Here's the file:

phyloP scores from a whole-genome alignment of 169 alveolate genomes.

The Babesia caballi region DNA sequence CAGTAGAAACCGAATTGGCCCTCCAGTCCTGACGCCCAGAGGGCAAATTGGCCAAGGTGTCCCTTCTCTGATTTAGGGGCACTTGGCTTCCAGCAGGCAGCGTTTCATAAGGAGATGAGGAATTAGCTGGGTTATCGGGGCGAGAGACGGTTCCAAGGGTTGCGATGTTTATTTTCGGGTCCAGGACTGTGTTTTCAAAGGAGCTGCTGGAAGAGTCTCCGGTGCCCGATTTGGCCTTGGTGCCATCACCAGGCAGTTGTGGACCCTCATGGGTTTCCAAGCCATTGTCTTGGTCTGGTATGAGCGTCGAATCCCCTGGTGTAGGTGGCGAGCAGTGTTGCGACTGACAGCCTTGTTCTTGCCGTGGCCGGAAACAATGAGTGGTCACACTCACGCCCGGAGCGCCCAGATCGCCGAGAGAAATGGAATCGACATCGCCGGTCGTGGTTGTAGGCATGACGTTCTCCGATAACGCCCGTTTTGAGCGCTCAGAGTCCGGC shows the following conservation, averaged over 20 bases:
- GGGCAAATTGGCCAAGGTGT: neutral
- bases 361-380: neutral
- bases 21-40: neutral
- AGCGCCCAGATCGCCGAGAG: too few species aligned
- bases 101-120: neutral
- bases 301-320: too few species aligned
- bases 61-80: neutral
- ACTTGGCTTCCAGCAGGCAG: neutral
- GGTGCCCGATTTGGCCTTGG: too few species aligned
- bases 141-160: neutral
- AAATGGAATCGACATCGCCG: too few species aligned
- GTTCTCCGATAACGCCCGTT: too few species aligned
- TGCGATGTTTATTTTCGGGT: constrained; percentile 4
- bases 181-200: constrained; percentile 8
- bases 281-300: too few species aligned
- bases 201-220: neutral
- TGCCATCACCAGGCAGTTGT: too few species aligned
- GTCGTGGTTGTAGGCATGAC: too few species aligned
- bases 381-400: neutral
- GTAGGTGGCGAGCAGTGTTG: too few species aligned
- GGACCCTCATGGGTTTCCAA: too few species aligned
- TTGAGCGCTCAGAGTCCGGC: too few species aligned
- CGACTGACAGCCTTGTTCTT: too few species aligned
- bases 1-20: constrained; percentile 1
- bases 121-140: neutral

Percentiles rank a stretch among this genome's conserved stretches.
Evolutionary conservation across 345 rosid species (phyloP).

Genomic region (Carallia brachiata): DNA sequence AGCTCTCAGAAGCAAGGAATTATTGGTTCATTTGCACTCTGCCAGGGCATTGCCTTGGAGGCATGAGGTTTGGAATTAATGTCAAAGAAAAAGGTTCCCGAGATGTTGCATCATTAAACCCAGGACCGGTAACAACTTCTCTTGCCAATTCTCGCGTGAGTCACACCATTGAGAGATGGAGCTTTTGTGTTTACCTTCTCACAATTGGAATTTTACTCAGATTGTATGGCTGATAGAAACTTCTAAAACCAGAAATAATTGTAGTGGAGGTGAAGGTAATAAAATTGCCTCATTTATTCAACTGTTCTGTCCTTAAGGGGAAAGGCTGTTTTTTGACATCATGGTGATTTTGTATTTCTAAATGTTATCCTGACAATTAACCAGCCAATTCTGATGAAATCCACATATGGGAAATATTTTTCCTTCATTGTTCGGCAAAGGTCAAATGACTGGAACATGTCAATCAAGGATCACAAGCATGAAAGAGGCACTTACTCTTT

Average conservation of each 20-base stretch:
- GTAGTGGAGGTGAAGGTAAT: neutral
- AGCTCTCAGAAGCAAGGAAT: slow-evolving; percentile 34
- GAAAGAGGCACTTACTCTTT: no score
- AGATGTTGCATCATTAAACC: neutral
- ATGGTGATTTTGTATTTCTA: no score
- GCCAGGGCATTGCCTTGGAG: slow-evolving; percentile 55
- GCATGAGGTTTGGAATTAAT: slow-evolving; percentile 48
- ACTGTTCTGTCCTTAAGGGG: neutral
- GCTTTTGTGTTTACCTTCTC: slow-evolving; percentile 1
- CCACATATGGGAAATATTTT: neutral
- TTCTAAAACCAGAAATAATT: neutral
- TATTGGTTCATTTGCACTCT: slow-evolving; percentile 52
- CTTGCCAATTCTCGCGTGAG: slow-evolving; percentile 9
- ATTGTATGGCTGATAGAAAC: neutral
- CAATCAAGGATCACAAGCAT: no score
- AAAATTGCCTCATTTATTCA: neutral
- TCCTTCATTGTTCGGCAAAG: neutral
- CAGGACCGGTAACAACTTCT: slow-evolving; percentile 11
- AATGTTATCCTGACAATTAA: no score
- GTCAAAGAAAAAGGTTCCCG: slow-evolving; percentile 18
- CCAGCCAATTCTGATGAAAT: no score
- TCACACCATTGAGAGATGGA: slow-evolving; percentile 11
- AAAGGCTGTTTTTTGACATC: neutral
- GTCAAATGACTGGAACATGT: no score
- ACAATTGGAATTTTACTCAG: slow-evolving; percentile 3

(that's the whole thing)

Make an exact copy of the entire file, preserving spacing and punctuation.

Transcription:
phyloP scores from a whole-genome alignment of 169 alveolate genomes.

The Babesia caballi region DNA sequence CAGTAGAAACCGAATTGGCCCTCCAGTCCTGACGCCCAGAGGGCAAATTGGCCAAGGTGTCCCTTCTCTGATTTAGGGGCACTTGGCTTCCAGCAGGCAGCGTTTCATAAGGAGATGAGGAATTAGCTGGGTTATCGGGGCGAGAGACGGTTCCAAGGGTTGCGATGTTTATTTTCGGGTCCAGGACTGTGTTTTCAAAGGAGCTGCTGGAAGAGTCTCCGGTGCCCGATTTGGCCTTGGTGCCATCACCAGGCAGTTGTGGACCCTCATGGGTTTCCAAGCCATTGTCTTGGTCTGGTATGAGCGTCGAATCCCCTGGTGTAGGTGGCGAGCAGTGTTGCGACTGACAGCCTTGTTCTTGCCGTGGCCGGAAACAATGAGTGGTCACACTCACGCCCGGAGCGCCCAGATCGCCGAGAGAAATGGAATCGACATCGCCGGTCGTGGTTGTAGGCATGACGTTCTCCGATAACGCCCGTTTTGAGCGCTCAGAGTCCGGC shows the following conservation, averaged over 20 bases:
- GGGCAAATTGGCCAAGGTGT: neutral
- bases 361-380: neutral
- bases 21-40: neutral
- AGCGCCCAGATCGCCGAGAG: too few species aligned
- bases 101-120: neutral
- bases 301-320: too few species aligned
- bases 61-80: neutral
- ACTTGGCTTCCAGCAGGCAG: neutral
- GGTGCCCGATTTGGCCTTGG: too few species aligned
- bases 141-160: neutral
- AAATGGAATCGACATCGCCG: too few species aligned
- GTTCTCCGATAACGCCCGTT: too few species aligned
- TGCGATGTTTATTTTCGGGT: constrained; percentile 4
- bases 181-200: constrained; percentile 8
- bases 281-300: too few species aligned
- bases 201-220: neutral
- TGCCATCACCAGGCAGTTGT: too few species aligned
- GTCGTGGTTGTAGGCATGAC: too few species aligned
- bases 381-400: neutral
- GTAGGTGGCGAGCAGTGTTG: too few species aligned
- GGACCCTCATGGGTTTCCAA: too few species aligned
- TTGAGCGCTCAGAGTCCGGC: too few species aligned
- CGACTGACAGCCTTGTTCTT: too few species aligned
- bases 1-20: constrained; percentile 1
- bases 121-140: neutral

Percentiles rank a stretch among this genome's conserved stretches.
Evolutionary conservation across 345 rosid species (phyloP).

Genomic region (Carallia brachiata): DNA sequence AGCTCTCAGAAGCAAGGAATTATTGGTTCATTTGCACTCTGCCAGGGCATTGCCTTGGAGGCATGAGGTTTGGAATTAATGTCAAAGAAAAAGGTTCCCGAGATGTTGCATCATTAAACCCAGGACCGGTAACAACTTCTCTTGCCAATTCTCGCGTGAGTCACACCATTGAGAGATGGAGCTTTTGTGTTTACCTTCTCACAATTGGAATTTTACTCAGATTGTATGGCTGATAGAAACTTCTAAAACCAGAAATAATTGTAGTGGAGGTGAAGGTAATAAAATTGCCTCATTTATTCAACTGTTCTGTCCTTAAGGGGAAAGGCTGTTTTTTGACATCATGGTGATTTTGTATTTCTAAATGTTATCCTGACAATTAACCAGCCAATTCTGATGAAATCCACATATGGGAAATATTTTTCCTTCATTGTTCGGCAAAGGTCAAATGACTGGAACATGTCAATCAAGGATCACAAGCATGAAAGAGGCACTTACTCTTT

Average conservation of each 20-base stretch:
- GTAGTGGAGGTGAAGGTAAT: neutral
- AGCTCTCAGAAGCAAGGAAT: slow-evolving; percentile 34
- GAAAGAGGCACTTACTCTTT: no score
- AGATGTTGCATCATTAAACC: neutral
- ATGGTGATTTTGTATTTCTA: no score
- GCCAGGGCATTGCCTTGGAG: slow-evolving; percentile 55
- GCATGAGGTTTGGAATTAAT: slow-evolving; percentile 48
- ACTGTTCTGTCCTTAAGGGG: neutral
- GCTTTTGTGTTTACCTTCTC: slow-evolving; percentile 1
- CCACATATGGGAAATATTTT: neutral
- TTCTAAAACCAGAAATAATT: neutral
- TATTGGTTCATTTGCACTCT: slow-evolving; percentile 52
- CTTGCCAATTCTCGCGTGAG: slow-evolving; percentile 9
- ATTGTATGGCTGATAGAAAC: neutral
- CAATCAAGGATCACAAGCAT: no score
- AAAATTGCCTCATTTATTCA: neutral
- TCCTTCATTGTTCGGCAAAG: neutral
- CAGGACCGGTAACAACTTCT: slow-evolving; percentile 11
- AATGTTATCCTGACAATTAA: no score
- GTCAAAGAAAAAGGTTCCCG: slow-evolving; percentile 18
- CCAGCCAATTCTGATGAAAT: no score
- TCACACCATTGAGAGATGGA: slow-evolving; percentile 11
- AAAGGCTGTTTTTTGACATC: neutral
- GTCAAATGACTGGAACATGT: no score
- ACAATTGGAATTTTACTCAG: slow-evolving; percentile 3